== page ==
Measuring multi voltages on multi cells

Hi guys, I've just built a 13 channel multimeter. It works fine checking individual cells, but what I intended it for is to check 13 individual cells (4.2v each)in series (54.6v total). When I connect the first set of wires it's fine. But if I go to connect the Next set the earth wire is shorting. I have made a standard voltage divider, what would I need to change to get this to work if possible? Any help will be greatly appreciated.

Thanks

Don't use a GND wire for each ;) Connect GND to battery- of the first. and just use a voltage divider for each next cell. Each divider must work with the series voltage at that point. Or, easier, you can all build them to handle 60V (as safety). Now you can measure the voltage of cell 1, and the combined voltage at each point. But you know the serie voltage of cell 1 and cell 2 is just V12 = Vcell1 + Vcell2. So to get the voltage of cell2 you simply do Vcell2 = V12 - Vcell1. And for the next Vcell3 = V123 - V12 = V123 - Vcell1 - Vcell2 etc

But 13 in series a is a lot! The resolution is not going to be that great as you have now (but it might be okay) 60V / 1024 = 0,059V per step (assuming a Uno-ish aka 10-bit). I think this is still plenty for battery voltage monitoring :)

Ok, awesome thanks I understand a little of what you have said. So I'll have to change the voltage divider for each cell to allow for the voltage increase? And change the code to read the end voltage and divide buy each cell! Thanks again

Voltage is also measeured across something or with respect to something. On a Arduino (in normal mode) this is referenced to GND. And you can't connect GND to multiple places if the batteries are ins eries because that will short them out. So just read the voltage of battery1 (with respect to GND), read voltage of 1 and 2 combined with respect to GND etc. And then just do the math to seperate it for each battery.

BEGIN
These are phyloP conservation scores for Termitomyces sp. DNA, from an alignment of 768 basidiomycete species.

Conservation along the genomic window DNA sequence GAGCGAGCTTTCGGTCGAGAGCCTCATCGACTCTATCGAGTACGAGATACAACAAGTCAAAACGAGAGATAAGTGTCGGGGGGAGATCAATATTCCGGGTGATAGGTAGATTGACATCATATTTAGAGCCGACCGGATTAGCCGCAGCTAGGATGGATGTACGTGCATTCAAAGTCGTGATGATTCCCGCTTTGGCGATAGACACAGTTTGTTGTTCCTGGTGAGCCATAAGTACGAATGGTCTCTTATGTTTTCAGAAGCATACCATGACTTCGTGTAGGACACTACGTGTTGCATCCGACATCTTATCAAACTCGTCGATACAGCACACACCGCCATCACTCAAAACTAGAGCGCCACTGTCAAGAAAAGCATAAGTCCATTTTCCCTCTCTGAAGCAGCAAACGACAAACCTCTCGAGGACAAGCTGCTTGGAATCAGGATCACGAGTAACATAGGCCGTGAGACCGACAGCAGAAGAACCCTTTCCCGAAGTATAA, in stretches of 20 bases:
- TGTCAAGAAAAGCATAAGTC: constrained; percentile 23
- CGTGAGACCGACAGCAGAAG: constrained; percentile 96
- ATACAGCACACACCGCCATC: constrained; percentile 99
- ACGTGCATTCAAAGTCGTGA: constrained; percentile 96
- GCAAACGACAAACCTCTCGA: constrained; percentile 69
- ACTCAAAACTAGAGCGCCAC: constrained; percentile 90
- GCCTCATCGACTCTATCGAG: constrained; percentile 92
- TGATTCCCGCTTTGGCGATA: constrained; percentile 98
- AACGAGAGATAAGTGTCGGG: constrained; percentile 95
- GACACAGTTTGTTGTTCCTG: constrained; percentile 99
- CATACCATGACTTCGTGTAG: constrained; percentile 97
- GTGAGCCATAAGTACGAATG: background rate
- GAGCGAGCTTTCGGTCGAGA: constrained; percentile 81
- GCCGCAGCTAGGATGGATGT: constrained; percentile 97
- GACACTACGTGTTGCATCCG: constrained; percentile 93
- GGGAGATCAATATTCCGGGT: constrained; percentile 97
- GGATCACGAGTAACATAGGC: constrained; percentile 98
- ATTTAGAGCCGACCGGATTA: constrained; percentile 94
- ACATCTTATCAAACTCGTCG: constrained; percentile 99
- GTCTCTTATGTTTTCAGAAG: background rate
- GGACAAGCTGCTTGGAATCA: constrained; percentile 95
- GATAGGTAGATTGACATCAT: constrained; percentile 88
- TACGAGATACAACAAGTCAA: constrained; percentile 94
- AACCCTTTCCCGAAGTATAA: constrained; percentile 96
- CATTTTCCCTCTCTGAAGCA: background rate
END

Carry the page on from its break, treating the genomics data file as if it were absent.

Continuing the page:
If you make the same (60V tolerant) voltage divider (for example 120k and 10k, save for 65V) for each stage math is pretty simple. Then the scale of each measurement is the same.

Yep, got it, thank you for your help. I'm very new to this so takes a while to sink in.

Once again thanks

I think measuring a battery stack with 13 voltage dividers is not a very good option.
The 'top' cell is being discharged by only one divider, while the lowest cell is discharged by 13 dividers.
There are special chips to measure individual cells in a battery stacks, but they are expensive and hard to get.
I have been working on a system with relays.
Small capacitors, one on each cell, are switched between the cell and Arduino's A/D with a small DPDT relay.
The caps are in turn disconnected from each cell, presented to the arduino A/D for measurement, and returned to the cell. Fully isolated, and zero battery drain. This 'scanning' can be done e.g. every 15 seconds.
Measuring e.g. 24 cells takes ~1sec. Only downside so far is relay chatter.
Leo..

That's a nice option as well. But I would find that way to big (and loud) to be useful. You could do something similar only with mosfets or BJT's. But then you still discharge the cells a bit uneven but not all the time.

But I don't think the divider is really that problematic. If you make the divider values a bit bigger, say around 500K, the load on the first cell is less then 1mA. And if you're really concerned about un-balancing the cells you can always mirror the divider to bat+ to evenly load each cell :D

13 cells is an odd number. Your application required 13 and not 12?

12 is much more common to find in industry. You can buy ICs that will measure the 12 cells very accurately → http://cds.linear.com/docs/en/datasheet/680412fb.pdf

You could still use the IC for your 13cell stack, however. You’d need to hook it up to the bottom 12cells and measure them the typical way. You then have a couple options how to measure the 13th cell using the LTC6804 GPIO and Auxilary ADC channels.

Edited to Add: The next question prompted by your post is are you planning to balance these 13 cells? I would guess so since you’re going through the trouble of measuring them. If so, then the IC also can do the balancing for you (although again you’ll need to play some games for the 13th cell).